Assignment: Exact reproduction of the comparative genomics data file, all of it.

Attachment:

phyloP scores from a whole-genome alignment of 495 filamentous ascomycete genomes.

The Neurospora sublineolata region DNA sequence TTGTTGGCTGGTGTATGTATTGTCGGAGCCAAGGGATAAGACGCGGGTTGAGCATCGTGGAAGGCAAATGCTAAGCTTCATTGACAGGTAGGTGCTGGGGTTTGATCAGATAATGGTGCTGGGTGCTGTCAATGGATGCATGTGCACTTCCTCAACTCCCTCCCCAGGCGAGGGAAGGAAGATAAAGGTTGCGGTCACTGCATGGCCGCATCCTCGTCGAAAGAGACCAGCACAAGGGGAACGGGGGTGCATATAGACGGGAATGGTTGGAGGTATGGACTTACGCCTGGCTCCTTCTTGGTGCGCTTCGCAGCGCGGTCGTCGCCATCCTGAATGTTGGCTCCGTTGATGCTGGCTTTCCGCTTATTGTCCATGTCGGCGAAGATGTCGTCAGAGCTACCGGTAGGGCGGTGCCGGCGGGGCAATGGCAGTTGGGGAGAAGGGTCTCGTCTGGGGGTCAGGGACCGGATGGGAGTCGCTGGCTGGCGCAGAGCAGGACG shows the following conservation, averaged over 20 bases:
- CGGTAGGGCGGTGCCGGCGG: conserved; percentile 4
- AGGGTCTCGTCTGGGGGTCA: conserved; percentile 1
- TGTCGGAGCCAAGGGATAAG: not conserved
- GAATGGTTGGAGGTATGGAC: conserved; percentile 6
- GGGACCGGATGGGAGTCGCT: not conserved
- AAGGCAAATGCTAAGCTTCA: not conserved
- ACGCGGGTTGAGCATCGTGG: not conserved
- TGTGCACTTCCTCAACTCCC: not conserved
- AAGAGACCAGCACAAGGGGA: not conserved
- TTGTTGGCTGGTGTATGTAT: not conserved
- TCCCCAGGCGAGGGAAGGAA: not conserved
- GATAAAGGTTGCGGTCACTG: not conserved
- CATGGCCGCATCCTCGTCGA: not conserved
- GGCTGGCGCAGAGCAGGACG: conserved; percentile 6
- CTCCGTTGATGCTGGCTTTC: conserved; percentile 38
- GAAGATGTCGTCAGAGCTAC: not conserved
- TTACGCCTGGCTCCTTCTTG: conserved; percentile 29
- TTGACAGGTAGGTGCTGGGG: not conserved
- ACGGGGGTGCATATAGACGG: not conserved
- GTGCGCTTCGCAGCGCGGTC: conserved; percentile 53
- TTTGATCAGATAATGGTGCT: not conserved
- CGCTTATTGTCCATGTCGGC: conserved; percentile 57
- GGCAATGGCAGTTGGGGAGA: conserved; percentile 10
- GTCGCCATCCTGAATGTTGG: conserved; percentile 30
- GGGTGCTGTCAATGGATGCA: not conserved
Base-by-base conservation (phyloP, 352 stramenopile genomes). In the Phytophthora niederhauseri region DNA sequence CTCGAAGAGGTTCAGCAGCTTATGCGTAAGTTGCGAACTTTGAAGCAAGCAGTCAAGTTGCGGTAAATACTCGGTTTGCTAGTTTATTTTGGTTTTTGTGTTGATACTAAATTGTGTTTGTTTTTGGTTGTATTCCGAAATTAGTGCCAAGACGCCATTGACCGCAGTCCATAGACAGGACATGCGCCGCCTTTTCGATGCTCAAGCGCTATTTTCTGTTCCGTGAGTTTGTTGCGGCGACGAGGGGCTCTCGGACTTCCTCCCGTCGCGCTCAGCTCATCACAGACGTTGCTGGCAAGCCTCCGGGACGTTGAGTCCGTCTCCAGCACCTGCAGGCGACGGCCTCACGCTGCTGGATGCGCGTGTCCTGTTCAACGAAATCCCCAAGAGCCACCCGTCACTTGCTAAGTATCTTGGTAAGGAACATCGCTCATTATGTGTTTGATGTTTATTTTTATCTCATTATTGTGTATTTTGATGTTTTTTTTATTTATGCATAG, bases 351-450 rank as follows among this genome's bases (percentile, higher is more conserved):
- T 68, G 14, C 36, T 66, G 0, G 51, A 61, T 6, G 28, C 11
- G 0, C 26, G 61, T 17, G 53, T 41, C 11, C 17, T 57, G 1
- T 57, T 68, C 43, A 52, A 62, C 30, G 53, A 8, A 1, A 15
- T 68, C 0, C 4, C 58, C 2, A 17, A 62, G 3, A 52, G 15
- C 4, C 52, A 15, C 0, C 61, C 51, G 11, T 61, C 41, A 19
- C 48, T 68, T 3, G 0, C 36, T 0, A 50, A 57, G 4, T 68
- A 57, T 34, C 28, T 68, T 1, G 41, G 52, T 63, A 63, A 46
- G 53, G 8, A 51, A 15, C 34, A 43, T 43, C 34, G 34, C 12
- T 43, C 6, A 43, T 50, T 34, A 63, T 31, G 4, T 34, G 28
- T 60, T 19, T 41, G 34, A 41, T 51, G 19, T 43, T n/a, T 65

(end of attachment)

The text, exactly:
phyloP scores from a whole-genome alignment of 495 filamentous ascomycete genomes.

The Neurospora sublineolata region DNA sequence TTGTTGGCTGGTGTATGTATTGTCGGAGCCAAGGGATAAGACGCGGGTTGAGCATCGTGGAAGGCAAATGCTAAGCTTCATTGACAGGTAGGTGCTGGGGTTTGATCAGATAATGGTGCTGGGTGCTGTCAATGGATGCATGTGCACTTCCTCAACTCCCTCCCCAGGCGAGGGAAGGAAGATAAAGGTTGCGGTCACTGCATGGCCGCATCCTCGTCGAAAGAGACCAGCACAAGGGGAACGGGGGTGCATATAGACGGGAATGGTTGGAGGTATGGACTTACGCCTGGCTCCTTCTTGGTGCGCTTCGCAGCGCGGTCGTCGCCATCCTGAATGTTGGCTCCGTTGATGCTGGCTTTCCGCTTATTGTCCATGTCGGCGAAGATGTCGTCAGAGCTACCGGTAGGGCGGTGCCGGCGGGGCAATGGCAGTTGGGGAGAAGGGTCTCGTCTGGGGGTCAGGGACCGGATGGGAGTCGCTGGCTGGCGCAGAGCAGGACG shows the following conservation, averaged over 20 bases:
- CGGTAGGGCGGTGCCGGCGG: conserved; percentile 4
- AGGGTCTCGTCTGGGGGTCA: conserved; percentile 1
- TGTCGGAGCCAAGGGATAAG: not conserved
- GAATGGTTGGAGGTATGGAC: conserved; percentile 6
- GGGACCGGATGGGAGTCGCT: not conserved
- AAGGCAAATGCTAAGCTTCA: not conserved
- ACGCGGGTTGAGCATCGTGG: not conserved
- TGTGCACTTCCTCAACTCCC: not conserved
- AAGAGACCAGCACAAGGGGA: not conserved
- TTGTTGGCTGGTGTATGTAT: not conserved
- TCCCCAGGCGAGGGAAGGAA: not conserved
- GATAAAGGTTGCGGTCACTG: not conserved
- CATGGCCGCATCCTCGTCGA: not conserved
- GGCTGGCGCAGAGCAGGACG: conserved; percentile 6
- CTCCGTTGATGCTGGCTTTC: conserved; percentile 38
- GAAGATGTCGTCAGAGCTAC: not conserved
- TTACGCCTGGCTCCTTCTTG: conserved; percentile 29
- TTGACAGGTAGGTGCTGGGG: not conserved
- ACGGGGGTGCATATAGACGG: not conserved
- GTGCGCTTCGCAGCGCGGTC: conserved; percentile 53
- TTTGATCAGATAATGGTGCT: not conserved
- CGCTTATTGTCCATGTCGGC: conserved; percentile 57
- GGCAATGGCAGTTGGGGAGA: conserved; percentile 10
- GTCGCCATCCTGAATGTTGG: conserved; percentile 30
- GGGTGCTGTCAATGGATGCA: not conserved
Base-by-base conservation (phyloP, 352 stramenopile genomes). In the Phytophthora niederhauseri region DNA sequence CTCGAAGAGGTTCAGCAGCTTATGCGTAAGTTGCGAACTTTGAAGCAAGCAGTCAAGTTGCGGTAAATACTCGGTTTGCTAGTTTATTTTGGTTTTTGTGTTGATACTAAATTGTGTTTGTTTTTGGTTGTATTCCGAAATTAGTGCCAAGACGCCATTGACCGCAGTCCATAGACAGGACATGCGCCGCCTTTTCGATGCTCAAGCGCTATTTTCTGTTCCGTGAGTTTGTTGCGGCGACGAGGGGCTCTCGGACTTCCTCCCGTCGCGCTCAGCTCATCACAGACGTTGCTGGCAAGCCTCCGGGACGTTGAGTCCGTCTCCAGCACCTGCAGGCGACGGCCTCACGCTGCTGGATGCGCGTGTCCTGTTCAACGAAATCCCCAAGAGCCACCCGTCACTTGCTAAGTATCTTGGTAAGGAACATCGCTCATTATGTGTTTGATGTTTATTTTTATCTCATTATTGTGTATTTTGATGTTTTTTTTATTTATGCATAG, bases 351-450 rank as follows among this genome's bases (percentile, higher is more conserved):
- T 68, G 14, C 36, T 66, G 0, G 51, A 61, T 6, G 28, C 11
- G 0, C 26, G 61, T 17, G 53, T 41, C 11, C 17, T 57, G 1
- T 57, T 68, C 43, A 52, A 62, C 30, G 53, A 8, A 1, A 15
- T 68, C 0, C 4, C 58, C 2, A 17, A 62, G 3, A 52, G 15
- C 4, C 52, A 15, C 0, C 61, C 51, G 11, T 61, C 41, A 19
- C 48, T 68, T 3, G 0, C 36, T 0, A 50, A 57, G 4, T 68
- A 57, T 34, C 28, T 68, T 1, G 41, G 52, T 63, A 63, A 46
- G 53, G 8, A 51, A 15, C 34, A 43, T 43, C 34, G 34, C 12
- T 43, C 6, A 43, T 50, T 34, A 63, T 31, G 4, T 34, G 28
- T 60, T 19, T 41, G 34, A 41, T 51, G 19, T 43, T n/a, T 65